Listeners hate it when announcers fail to offer the score during radio broadcasts. They also hate when announcers predict plays, act like homers, and forget to offer the time left in a game. That's what veteran broadcaster Warren Kozireski told college students at a national college journalism conference in Washington, D.C., on Saturday.
That was clear to me this afternoon as I listened to a Bears-Lions game. The Bears announcers told me the game was a shut out (but not who was being shut out) and that the Lions were trying to get three points before the end of the half. Five minutes passed before I heard a score - and a full minute after Jason Hanson kicked a field goal to put the Lions ahead 13-0. I thought I would have to sit in a car at the Arthur Pumpkin Patch while my daughters trampled fields filled with gourds. Fortunately, that catastrophe was averted when the Bears announcers finally ceded that the Lions were winning.
As a print journalist, I have rarely given sports broadcasters their due. Through the years, though, I have gained more respect for radio broadcasting. After Saturday, I admire the work of hard-working radio broadcasters even more. Kozireski revealed the challenges to broadcasting a sporting event. He outlined several areas where sports broadcasters can improve. As I listened, I realized these tips are just as relevant for print reporters. Check out his main suggestions below:
Offer time and score frequently. "That is the number one complaint," said Kozireski, who is also the general manager for a radio station in Brockport, N.Y. "The time and score's always there on TV. Then you go over to radio and what happens? You hope somebody slips in the score once in a while." The key is to have a system, some way that reminds announcers to add these key elements. There is no single way to do this. In baseball and softball, for example, some announcers offer the score after every batter, while others offer it after the second out in the inning. Some offer it every three minutes, using an egg timer. "I still witness them in booths all the time," Kozireski said. Announcers also need to reveal who is leading and the exact time left in a game. For example, announcers should not just say that 5:18 is left in a game; rather they should also give the reference point to those just checking in (saying the 5:18 is left in the second quarter or first half, for example.)
Know the team rosters. Make sure you know the names and numbers of key players. Saying that a pass has been completed to No. 48 (even if you add the name after a brief glimpse at the roster) reveals you did not do your homework. "The moment 48 catches the ball, you need to know the name," Kozireski said. You should study the key players first. In football, that means the quarterback, running backs, and receivers. In hockey or basketball, that may mean studying the leading scorers. These are the players who will touch the ball, or puck, most frequently. Always make sure the numbers are correct by asking team managers and assistant coaches to verify them.
Don't predict. That means saying what has happened, not what is going to happen (even if it appears obvious.) Don't say that a quarterback is going to pass or that a running back is going to get a first down as he runs. Instead, say that a quarterback is in the pocket and that a running back got a first down. Says Kozireski: "Your job is to report."
Don't be a homer. Some broadcasters still argue that outwardly rooting for the home team is a good thing. One student in Saturday's session claimed 90 percent of his listeners rooted for the college team. But not all fans are rooting for the home town, and many want a more evenly balanced report, regardless. That's why I watch White Sox games with the sound off because I cannot stand Hawk Harrelson's blatant one-sided view of the game: "C'mon Big Daddy!" "He gone!" (I wish he were.) If a player from the home team makes a mistake, announcers must describe the play correctly, even if they believe some viewers will get upset. "In one game, I said a player muffed a punt," Kozireski said. "His mom called to complain. I asked, 'How would you like me to describe it?'" It went through his arms and bounced away. But she is clearly biased." Being a homer can also hinder one's career. Networks are not interested in biased announcers on national broadcasts where there are no home teams. Be more like Gus Johnson, who is excited about key plays, regardless which basketball team makes them.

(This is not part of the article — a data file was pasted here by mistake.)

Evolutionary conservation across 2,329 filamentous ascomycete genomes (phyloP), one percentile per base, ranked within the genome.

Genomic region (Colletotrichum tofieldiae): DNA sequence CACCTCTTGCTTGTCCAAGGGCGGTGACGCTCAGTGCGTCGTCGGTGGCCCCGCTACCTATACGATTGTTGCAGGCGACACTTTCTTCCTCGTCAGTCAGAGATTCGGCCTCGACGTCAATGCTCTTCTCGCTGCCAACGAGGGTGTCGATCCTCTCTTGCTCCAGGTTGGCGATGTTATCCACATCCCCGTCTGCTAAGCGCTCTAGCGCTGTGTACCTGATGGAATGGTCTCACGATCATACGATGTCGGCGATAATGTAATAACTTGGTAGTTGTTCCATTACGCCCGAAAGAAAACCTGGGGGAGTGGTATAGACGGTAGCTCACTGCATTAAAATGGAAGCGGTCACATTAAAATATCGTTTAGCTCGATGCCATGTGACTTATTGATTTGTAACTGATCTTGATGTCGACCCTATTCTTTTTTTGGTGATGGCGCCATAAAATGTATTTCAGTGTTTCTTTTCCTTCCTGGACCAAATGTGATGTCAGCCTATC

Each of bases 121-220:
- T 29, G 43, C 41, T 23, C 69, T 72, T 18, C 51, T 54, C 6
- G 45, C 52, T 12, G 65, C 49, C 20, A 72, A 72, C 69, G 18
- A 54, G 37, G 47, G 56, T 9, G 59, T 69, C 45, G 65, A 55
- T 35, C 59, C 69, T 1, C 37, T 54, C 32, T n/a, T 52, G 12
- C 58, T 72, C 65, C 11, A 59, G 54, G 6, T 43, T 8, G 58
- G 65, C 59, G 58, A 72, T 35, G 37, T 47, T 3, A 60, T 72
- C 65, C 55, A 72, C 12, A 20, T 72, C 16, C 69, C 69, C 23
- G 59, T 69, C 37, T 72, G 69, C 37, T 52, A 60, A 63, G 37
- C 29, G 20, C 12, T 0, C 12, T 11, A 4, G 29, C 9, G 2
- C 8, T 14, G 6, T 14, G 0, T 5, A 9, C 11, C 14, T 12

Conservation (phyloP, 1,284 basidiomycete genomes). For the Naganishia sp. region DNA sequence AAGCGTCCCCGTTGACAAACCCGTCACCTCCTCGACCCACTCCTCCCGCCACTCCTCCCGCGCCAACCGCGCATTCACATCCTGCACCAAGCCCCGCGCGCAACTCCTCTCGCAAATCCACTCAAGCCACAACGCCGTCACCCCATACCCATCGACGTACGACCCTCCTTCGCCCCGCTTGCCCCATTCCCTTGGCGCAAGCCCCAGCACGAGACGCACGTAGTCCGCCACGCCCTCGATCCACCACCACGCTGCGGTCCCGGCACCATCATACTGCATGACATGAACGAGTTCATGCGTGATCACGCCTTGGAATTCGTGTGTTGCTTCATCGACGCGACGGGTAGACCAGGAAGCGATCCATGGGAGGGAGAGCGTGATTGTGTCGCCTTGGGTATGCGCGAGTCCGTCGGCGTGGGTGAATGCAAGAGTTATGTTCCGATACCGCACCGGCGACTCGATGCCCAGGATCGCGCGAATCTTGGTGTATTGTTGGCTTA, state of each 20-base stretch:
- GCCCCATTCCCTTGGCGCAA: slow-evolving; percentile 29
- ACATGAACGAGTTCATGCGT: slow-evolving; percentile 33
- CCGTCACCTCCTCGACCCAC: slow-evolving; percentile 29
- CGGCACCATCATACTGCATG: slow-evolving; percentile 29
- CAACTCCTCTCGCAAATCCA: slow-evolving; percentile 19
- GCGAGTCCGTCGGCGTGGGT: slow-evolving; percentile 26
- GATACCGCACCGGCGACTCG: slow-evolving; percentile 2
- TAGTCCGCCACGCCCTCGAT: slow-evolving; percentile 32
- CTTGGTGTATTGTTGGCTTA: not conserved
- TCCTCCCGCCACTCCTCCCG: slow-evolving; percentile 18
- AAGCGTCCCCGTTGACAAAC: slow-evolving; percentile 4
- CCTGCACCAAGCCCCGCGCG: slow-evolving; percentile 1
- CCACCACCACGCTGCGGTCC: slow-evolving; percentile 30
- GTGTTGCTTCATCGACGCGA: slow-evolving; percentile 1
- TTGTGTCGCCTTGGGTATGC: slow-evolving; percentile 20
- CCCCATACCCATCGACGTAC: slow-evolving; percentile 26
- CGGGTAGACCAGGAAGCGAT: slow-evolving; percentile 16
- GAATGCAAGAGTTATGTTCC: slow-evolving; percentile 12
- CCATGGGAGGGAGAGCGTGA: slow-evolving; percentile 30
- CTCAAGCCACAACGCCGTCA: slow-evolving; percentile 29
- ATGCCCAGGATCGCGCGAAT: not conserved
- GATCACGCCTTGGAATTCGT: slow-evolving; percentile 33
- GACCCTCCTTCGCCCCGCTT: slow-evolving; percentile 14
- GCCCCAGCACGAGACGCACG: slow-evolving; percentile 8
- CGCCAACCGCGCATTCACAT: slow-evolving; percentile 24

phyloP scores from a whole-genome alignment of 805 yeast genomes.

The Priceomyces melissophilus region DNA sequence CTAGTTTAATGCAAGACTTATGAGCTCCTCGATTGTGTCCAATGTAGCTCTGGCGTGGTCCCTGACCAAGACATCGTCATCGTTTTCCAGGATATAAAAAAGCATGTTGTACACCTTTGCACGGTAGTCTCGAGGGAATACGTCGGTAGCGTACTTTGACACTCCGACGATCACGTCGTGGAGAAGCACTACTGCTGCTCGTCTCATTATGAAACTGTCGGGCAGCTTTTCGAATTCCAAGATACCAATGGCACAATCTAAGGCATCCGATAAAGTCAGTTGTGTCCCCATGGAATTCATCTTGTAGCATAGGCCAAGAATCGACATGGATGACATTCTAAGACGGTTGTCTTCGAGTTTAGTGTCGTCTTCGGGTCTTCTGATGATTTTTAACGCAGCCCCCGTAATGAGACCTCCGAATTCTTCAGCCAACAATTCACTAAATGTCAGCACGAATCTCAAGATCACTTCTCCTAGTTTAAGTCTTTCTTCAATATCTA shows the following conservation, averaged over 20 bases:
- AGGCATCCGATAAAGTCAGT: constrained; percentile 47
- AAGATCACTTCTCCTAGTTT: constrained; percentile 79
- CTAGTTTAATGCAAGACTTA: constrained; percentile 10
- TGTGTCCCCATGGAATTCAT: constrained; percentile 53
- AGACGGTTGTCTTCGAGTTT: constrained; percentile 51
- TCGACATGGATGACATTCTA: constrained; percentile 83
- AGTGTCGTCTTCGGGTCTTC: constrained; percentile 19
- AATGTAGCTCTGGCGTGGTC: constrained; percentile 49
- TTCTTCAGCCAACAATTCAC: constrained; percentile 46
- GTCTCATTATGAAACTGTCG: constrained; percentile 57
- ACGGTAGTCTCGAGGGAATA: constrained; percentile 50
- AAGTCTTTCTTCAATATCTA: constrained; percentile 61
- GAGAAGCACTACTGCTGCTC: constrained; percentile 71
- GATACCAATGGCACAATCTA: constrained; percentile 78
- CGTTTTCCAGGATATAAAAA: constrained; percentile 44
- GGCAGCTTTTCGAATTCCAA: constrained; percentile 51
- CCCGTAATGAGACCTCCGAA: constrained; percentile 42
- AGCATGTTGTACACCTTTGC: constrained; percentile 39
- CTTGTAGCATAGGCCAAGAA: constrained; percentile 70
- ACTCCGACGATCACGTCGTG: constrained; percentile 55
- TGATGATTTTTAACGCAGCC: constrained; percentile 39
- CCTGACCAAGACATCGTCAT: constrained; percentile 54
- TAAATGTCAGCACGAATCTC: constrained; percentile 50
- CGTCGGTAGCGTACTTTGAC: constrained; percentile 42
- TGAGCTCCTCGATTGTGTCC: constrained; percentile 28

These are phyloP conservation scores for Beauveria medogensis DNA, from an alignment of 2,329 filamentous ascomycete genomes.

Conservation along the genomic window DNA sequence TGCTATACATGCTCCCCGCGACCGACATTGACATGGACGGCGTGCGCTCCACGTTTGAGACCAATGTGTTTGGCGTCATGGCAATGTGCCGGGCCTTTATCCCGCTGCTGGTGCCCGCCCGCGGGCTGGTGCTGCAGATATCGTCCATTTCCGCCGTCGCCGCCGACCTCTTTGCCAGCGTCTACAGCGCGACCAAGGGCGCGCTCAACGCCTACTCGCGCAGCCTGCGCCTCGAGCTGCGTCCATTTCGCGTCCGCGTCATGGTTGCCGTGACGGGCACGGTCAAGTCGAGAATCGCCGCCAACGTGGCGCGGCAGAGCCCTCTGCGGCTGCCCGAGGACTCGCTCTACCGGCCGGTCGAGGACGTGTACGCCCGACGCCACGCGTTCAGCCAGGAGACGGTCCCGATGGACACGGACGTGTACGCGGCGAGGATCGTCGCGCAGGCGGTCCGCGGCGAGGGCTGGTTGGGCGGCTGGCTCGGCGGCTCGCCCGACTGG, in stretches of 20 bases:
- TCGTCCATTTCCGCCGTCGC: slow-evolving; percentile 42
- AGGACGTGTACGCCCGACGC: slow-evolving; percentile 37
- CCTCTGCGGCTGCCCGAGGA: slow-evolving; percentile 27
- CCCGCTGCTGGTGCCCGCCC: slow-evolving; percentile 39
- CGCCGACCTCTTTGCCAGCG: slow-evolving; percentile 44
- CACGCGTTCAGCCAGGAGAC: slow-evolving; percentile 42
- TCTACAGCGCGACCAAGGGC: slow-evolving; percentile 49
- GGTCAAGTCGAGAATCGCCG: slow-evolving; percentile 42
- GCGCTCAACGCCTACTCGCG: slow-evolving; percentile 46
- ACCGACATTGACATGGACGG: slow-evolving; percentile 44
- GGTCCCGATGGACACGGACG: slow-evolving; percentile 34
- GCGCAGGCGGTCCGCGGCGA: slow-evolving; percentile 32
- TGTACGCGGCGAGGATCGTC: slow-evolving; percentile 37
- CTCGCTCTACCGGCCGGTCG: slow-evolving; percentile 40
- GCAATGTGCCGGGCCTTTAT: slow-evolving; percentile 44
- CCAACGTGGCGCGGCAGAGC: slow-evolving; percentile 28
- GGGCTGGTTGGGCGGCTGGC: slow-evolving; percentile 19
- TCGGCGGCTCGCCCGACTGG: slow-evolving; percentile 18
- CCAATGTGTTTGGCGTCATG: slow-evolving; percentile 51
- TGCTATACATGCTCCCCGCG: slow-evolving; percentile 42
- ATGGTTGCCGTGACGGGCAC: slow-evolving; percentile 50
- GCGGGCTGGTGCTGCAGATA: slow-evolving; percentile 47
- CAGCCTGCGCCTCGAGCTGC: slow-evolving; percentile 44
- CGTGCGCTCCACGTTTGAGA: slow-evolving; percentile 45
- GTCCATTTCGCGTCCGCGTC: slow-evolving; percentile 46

Read books on sports broadcasting. Read Josh Lewin's Getting In The Game, Marv Albert's Yesss, and Dan Patrick's The Big Show -- all of which offer tips, suggestions, and insights into the profession.
Drink lots of water. Not Red Bull, Gatorade, or vitamin water. Milk is the worst thing because it coats the throat. "By the third period of a hockey game, your throat is rough," Kozireski said. "If the games goes into overtime, you can be in trouble." For sore throats on game day, drink hot tea with lemon.
If you are an analyst, shut up! Give the play-by-play announcer time to do his job. The game is not about you. Also, analysts need to do their homework so they know as much as possible about the teams and players. Plus, analysts should not follow the ball. That's the play-by-play announcer's job. Instead, look at other parts of the field or rink. And do not be a Monday morning quarterback, saying what a player or coach should have done; instead, offer your suggestions before plays.
Here are a few other brief suggestions:
■ Don't pigeonhole yourself to a single sport.
■ Avoid jargon, translating a sport's terminology.
■ Sit down and talk with coaches to learn the game better.
■ Dress the part. Keep those worn jeans and torn t-shirts in the dresser. Dress professionally to be treated as such.